Ireland’s premier has vowed to tackle racism after a number of protests against refugees.
Protests have been held in recent weeks in Waterford, Cork and areas of Dublin where refugees or asylum seekers have been accommodated.
During leader’s questions in the Irish parliament on Wednesday, People Before Profit–Solidarity TD Mick Barry accused of the Government “handing racists their number one gift” in terms of the housing crisis in the Ireland.
He said the Government’s efforts to house Ukrainian refugees, compared with the “lack of effort” to house victims of the housing crisis, mean people feel aggrieved, adding: “The door opens up for the racist messaging of the far right facilitated by your Government.”
Referring to himself as a man of colour, Mr Varadkar urged TDs not to inadvertently make excuses for racists.
He described protests outside hospitals where foreign nationals are members of staff as a “new low if health care workers who we’re so grateful for the fact that they’ve come here, are now facing protests”.
The Taoiseach said the Government will publish a national action plan against racism in March, described as a “whole-of-Government effort”, including funding for integration and countering racist activities.
“Racists and the far right will blame whatever problem the country is facing on migrants. That’s the way it works. That’s the way they think,” he told TDs.
“So if we have a housing crisis, it’ll be ‘the foreigners are taking our homes’. If we have an unemployment crisis, it’ll be ‘the foreigners are taking our jobs’. If we’ve got high levels of crime, they’ll blame the foreigners for the high levels of crime.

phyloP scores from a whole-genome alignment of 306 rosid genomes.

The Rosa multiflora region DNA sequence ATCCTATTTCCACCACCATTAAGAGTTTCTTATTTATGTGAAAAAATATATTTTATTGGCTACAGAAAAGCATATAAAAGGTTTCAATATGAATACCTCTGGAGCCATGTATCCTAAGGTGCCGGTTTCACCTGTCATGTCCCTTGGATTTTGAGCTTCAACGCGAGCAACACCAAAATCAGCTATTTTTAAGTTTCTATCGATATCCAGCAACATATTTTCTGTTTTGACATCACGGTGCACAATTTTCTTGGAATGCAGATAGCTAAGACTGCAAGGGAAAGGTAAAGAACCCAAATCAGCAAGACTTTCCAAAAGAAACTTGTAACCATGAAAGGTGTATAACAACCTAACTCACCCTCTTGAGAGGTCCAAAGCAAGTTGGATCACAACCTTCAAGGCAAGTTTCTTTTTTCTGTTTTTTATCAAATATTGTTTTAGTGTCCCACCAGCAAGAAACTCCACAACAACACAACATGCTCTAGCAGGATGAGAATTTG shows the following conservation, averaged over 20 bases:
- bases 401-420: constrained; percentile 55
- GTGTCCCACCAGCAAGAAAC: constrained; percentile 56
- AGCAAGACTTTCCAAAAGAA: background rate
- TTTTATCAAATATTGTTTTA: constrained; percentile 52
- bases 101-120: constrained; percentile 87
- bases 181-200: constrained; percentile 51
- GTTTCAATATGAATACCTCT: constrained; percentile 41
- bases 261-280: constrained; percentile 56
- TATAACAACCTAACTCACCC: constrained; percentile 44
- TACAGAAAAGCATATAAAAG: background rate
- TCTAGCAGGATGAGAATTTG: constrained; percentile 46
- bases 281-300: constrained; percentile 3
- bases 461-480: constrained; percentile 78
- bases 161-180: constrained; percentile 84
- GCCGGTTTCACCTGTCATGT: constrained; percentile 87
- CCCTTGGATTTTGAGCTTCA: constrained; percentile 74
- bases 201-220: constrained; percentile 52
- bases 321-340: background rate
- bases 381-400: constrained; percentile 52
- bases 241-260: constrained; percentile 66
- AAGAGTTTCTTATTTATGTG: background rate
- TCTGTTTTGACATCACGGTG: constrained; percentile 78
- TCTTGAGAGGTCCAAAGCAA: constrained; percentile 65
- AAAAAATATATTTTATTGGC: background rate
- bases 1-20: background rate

“If there’s violence against women – one of the oldest tropes in the book – they will blame that on migrants and people who’ve come here from overseas, particularly those who are brown or black.
“We shouldn’t play into those arguments.
“Whatever country, whatever problem any country faces, they’re going to blame it on the brown man or the brown woman.
“It’s housing now, it could just as easily be employment, it could just as easily be crime.”
Mr Varadkar said that as a person of colour and someone who is biracial, he did not want to see the issue of race or migration at centre-stage in Irish politics.
He urged Mr Barry to be careful “not to play their game”.
“I know you’re well intentioned and I know you’re fervently anti-racist and internationalist, so I absolutely accept that, but I just asked you not to inadvertently play their game,” he said.
“Don’t make any excuses for them. No matter what problem a country faces the far right and racists will blame that on migrants.
“They will always pick on whatever issue is hurting a country at a particular point in time and try to blame that on the other.”